The Big Five at the Recent 4th European Conference

Five big challenges for large, interdisciplinary projects came to the fore in the course of a special panel at the European Conference on Behaviour and Energy Efficiency on the 9th of September 2016 in Portugal. The panel gathered scholars who are building platforms for the study of household energy practices, including Anne Beaulieu from Energysense. Each participant formulated the top challenge they are facing.




To be tackled:

  1. Different areas of knowledge speak different languages. Because of these barriers, getting a sense of other areas requires a big investment in time to learn and build relationships.
  2. The lack of incentives for interdisciplinary work and the face that publishing across different cultures gives rise to all kinds of issues around intellectual property.
  3. Overcoming the fear of being incompetent and dealing with the fact of being afraid that you don’t know, that you’re not the expert in the room, and sometimes not valuing your own expertise and not feeling competent.
  4. setting out a vision that will convince researchers to see interdisciplinary projects as an opportunity, as a whole greater than the sum of its parts, rather than as an upscaling of business as usual, a bigger version of what they are already doing.
  5. The sense of responsibility for team members who have invested so much in the line of work, and the feeling of being responsible for their academic future and prolonging their employment in a difficult funding climate.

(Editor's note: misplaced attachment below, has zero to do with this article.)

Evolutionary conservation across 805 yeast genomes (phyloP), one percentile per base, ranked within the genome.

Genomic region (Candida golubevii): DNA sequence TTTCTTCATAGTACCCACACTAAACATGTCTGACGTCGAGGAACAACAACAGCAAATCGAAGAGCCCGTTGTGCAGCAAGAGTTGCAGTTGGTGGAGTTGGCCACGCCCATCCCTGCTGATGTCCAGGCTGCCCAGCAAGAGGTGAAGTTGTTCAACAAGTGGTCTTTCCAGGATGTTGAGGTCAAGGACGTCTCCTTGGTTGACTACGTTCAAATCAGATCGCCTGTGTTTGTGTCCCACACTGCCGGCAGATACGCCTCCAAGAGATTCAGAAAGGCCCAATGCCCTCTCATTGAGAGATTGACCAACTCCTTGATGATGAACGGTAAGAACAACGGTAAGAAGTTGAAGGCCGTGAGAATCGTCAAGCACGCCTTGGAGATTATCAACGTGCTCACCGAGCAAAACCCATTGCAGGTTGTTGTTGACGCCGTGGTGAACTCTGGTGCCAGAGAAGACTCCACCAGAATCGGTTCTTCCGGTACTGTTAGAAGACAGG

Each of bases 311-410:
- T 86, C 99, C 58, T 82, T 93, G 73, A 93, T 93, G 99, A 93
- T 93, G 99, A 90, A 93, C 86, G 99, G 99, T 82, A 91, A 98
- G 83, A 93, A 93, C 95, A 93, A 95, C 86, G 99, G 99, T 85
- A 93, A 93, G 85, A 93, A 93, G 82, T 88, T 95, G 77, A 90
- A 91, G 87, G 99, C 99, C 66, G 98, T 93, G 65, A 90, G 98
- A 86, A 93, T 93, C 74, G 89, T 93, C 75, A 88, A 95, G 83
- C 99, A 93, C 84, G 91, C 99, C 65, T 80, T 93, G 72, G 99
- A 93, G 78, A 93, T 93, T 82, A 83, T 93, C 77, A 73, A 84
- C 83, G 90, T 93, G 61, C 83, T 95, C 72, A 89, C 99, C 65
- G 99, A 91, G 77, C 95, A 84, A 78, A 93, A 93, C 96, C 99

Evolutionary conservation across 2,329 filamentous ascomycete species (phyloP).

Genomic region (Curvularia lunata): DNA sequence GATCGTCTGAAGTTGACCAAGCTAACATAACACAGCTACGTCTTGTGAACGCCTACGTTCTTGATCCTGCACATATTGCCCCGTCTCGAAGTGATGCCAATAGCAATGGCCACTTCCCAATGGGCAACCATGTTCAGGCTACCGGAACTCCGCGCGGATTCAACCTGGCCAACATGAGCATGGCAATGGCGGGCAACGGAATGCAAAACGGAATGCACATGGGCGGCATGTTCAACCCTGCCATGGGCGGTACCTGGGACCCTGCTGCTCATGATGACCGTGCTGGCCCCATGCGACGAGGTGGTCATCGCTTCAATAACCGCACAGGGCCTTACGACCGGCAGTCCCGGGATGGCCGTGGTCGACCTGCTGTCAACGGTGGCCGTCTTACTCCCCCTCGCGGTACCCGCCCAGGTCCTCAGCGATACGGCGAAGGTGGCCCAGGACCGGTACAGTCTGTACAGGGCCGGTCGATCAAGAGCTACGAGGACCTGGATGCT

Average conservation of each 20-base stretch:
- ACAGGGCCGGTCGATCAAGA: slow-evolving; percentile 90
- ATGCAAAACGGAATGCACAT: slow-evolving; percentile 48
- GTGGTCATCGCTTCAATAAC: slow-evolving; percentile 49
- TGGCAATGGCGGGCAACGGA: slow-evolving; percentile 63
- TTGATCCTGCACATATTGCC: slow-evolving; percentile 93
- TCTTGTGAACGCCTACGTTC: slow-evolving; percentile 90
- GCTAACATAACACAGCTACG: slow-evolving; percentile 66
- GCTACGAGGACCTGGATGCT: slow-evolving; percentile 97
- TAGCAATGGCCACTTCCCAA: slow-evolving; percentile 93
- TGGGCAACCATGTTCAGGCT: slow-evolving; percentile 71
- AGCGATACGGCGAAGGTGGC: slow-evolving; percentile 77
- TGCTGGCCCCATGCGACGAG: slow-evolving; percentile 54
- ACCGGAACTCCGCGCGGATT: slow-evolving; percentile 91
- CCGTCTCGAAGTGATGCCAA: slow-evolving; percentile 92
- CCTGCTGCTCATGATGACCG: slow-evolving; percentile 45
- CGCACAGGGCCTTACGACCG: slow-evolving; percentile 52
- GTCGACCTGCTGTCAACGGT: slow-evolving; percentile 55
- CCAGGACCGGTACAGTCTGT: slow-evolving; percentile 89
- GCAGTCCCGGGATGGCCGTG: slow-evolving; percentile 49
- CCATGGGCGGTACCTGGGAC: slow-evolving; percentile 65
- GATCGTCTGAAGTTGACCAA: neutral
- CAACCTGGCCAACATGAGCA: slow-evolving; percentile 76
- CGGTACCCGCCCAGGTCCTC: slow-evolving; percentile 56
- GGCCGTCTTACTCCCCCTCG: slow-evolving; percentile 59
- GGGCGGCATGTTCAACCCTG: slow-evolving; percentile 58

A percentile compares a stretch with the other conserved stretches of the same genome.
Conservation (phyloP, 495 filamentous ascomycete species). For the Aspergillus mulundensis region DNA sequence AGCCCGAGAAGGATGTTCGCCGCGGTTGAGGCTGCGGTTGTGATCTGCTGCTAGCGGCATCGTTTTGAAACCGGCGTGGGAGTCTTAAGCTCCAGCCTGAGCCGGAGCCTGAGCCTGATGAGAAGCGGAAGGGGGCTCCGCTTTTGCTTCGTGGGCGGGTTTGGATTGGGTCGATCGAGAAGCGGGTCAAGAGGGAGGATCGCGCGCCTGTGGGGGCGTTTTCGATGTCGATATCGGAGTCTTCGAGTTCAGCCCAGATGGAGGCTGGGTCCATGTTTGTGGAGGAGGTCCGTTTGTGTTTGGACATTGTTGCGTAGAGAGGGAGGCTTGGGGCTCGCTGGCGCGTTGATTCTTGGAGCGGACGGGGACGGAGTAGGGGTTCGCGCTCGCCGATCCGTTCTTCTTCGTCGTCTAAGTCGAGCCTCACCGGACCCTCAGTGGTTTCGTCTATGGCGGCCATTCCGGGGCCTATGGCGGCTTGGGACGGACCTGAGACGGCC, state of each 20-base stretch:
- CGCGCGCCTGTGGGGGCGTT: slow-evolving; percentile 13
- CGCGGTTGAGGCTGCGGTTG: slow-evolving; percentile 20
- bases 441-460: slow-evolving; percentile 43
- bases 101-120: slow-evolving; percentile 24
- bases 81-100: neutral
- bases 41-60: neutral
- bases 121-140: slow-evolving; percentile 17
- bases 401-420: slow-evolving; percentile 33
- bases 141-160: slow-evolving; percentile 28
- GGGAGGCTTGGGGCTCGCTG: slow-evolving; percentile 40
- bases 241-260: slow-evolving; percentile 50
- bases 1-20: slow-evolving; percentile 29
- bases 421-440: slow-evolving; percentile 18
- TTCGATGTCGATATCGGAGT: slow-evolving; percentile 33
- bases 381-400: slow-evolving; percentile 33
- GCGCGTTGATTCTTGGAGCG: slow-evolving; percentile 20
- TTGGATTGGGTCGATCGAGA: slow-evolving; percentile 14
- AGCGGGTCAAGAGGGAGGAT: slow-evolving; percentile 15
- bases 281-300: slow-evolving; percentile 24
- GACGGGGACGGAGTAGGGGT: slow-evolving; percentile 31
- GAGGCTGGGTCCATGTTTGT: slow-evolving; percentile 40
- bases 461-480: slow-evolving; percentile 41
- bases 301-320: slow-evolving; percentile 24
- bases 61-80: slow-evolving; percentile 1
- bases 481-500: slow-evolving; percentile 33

Succesfully addressing these challenges over the years also meant that the participants in the panel also had tips for those wanting to tackle them:

  • Always keep your eye on the goal: it’s not going to be easy to push the boundaries and do things differently
  • Whiteboards: thinking and talking together are essential to success
  • Choose collaborators wisely: go for people who have the humility and openness to collaborate—these are not necessarily the top scientists in the field.
  • Bring a designer on board: designers are trained to elicit meanings, to shape and create in relation to context, so they can have a crucial role in bridging gaps between collaborators.
  • Make sure there is helicopter: at least one person has to have the overall vision of what is going on in the project, across the diversity of activities and outcomes.



Energysense is one of the flagship facilities of the Energy Academy Europe. It is being developed by University of Groningen (RUG) and led by Dr.Anne Beaulieu, programme manager.

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